Peach Trees - Early Elberta

Scientific Name: Prunus persica
Best Planted in USDA Hardiness Zone: 5-9.


Plant Quick Guide

Growing Zones:


Mature Height:

15-25 ft

Mature Width:

15-20 ft


Full (6-8 hours)


18-20 ft

Chill Hours:


Growth Rate:


Harvest Time:

Late June-August

Year to Bear:

3-5 years


  • Description
  • Shipping
  • Planting
  • Care
Early Elberta is a freestone which produces large, firm, and juicy peaches that can be eaten fresh or canned. The peaches ripen in mid summer and are gold with a red blush and yellow flesh. At maturity, it can reach a height of 10-14 feet and a spread of 8-12 feet. Early Elberta requires 600-700 chill hours and is a self-pollinator. USDA ZONES: Zone 5, Zone 6, Zone 7, Zone 8, Zone 9.
Orders are typically shipped within 5-7 business days from the date of your order. You will receive a tracking email upon shipment of your Plant Me Green purchase. Delivery time cannot be guaranteed. Shipping and handling charges are calculated based on the tables below. Please note West Coast states ship only on Monday due to transit time and it will include a $10 shipping fee regardless of whether an order is over $100 due to shipping carrier costs.


Most Plant Me Green trees can be shipped and planted any time of year, unless the variety is specified as only seasonal delivery (such as bare root trees). Our shipping schedule is Monday, Tuesday, and Wednesday. This is to ensure our trees do not stay in a box longer than necessary and arrive to you as healthy as possible. If a package needs to arrive prior to a specific date, or at a more convenient time for you, please notate that upon placement of your order. On some occasions, severe weather and other unusual issues can delay shipping and delivery of your Plant Me Green package. Holiday shipping schedules are set by the carriers.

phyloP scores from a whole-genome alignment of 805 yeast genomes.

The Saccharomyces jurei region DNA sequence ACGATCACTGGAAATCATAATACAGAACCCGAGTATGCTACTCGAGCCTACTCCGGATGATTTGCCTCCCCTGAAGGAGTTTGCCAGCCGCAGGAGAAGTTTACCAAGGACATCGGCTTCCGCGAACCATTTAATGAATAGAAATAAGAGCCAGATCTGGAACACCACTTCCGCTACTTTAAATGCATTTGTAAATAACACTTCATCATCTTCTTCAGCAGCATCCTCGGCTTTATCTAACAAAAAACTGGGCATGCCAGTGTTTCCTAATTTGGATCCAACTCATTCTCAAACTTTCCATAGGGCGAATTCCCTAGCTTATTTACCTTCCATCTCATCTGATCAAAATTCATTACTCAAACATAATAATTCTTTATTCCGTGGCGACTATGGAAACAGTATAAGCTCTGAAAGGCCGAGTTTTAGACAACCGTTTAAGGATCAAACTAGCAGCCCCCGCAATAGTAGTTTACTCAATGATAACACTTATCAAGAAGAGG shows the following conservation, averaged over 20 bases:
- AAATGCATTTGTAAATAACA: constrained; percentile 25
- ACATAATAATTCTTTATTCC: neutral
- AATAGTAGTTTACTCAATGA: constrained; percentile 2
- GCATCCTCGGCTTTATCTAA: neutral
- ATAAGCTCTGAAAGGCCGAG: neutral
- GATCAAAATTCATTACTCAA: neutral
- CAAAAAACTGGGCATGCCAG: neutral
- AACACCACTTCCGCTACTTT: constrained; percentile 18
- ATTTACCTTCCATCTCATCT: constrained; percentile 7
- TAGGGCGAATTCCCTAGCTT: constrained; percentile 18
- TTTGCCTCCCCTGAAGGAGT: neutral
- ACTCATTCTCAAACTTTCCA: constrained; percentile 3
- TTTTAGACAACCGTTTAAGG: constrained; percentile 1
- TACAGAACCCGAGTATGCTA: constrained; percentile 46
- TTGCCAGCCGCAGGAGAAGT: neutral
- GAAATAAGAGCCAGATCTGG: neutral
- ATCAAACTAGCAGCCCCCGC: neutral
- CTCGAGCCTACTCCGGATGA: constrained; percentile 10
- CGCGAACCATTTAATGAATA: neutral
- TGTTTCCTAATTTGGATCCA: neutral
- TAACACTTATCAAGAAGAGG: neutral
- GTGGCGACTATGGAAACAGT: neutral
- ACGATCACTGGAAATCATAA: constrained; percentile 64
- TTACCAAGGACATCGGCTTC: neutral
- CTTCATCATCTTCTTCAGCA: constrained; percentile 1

First, decide on a planting location. Consider carefully what kind of sun, soil, and growing-space your tree or shrub will need. Once you've located the perfect spot, the hole you are digging must be at least double the width and as deep as the root system you are planting. The top of the root system should be level with the ground. Before placing the tree or shrub in the hole, use your hands to gently break up the root system. Once the tree is in place, backfill the hole with native soil and any leftover potting material. Pack down the soil to eliminate any air pockets. When finished, water thoroughly. To insure your plants a successful growth rate and productive life, plant your seedlings per the instructions included in your PlantMeGreen package.
Plant peach trees in deep, well-drained, sandy soil and in an area with plenty of sunlight. Planting should be done in the spring. Prune once a year, removing vertical branches to encourage lateral growth.

Customer Reviews

Based on 3 reviews

To be honest they look poor and I’m not sure my pecan tree is going to make it .. sad how my blackberries had way more roots than the actual trees. Freshly cloned is not good practice

Hello Rachel, As there were many trees in your order, our customer service will be reaching out to you in hopes of rectifying this situation. Sincerely, PMG
Early Elbert’s Peaches

The trees arrived in excellent shape. I hope after a year in the ground that I will be able to claim excellent shape.

Mixed results

Several of the trees from my order have not show signs of life since I received them. I’m not sure if it could be written off to shock at this juncture. I’ve tended to them very carefully so I’m not sure what the explanation would be.

Hello Geoffrey, We see all of the trees from your order are fruit trees. Fruit trees go dormant for the winter and wake up once they accumulate enough chill time. If the concern is several trees have yet to break bud (come out of dormancy) you will just need a little more time. If the concern is they lost leaves upon arrival... that would be indicative of transplant shock. Our customer service team will be reaching out to you for instructions on how to check the cambium and to help you assess what is going on with the trees. Sincerely, PMG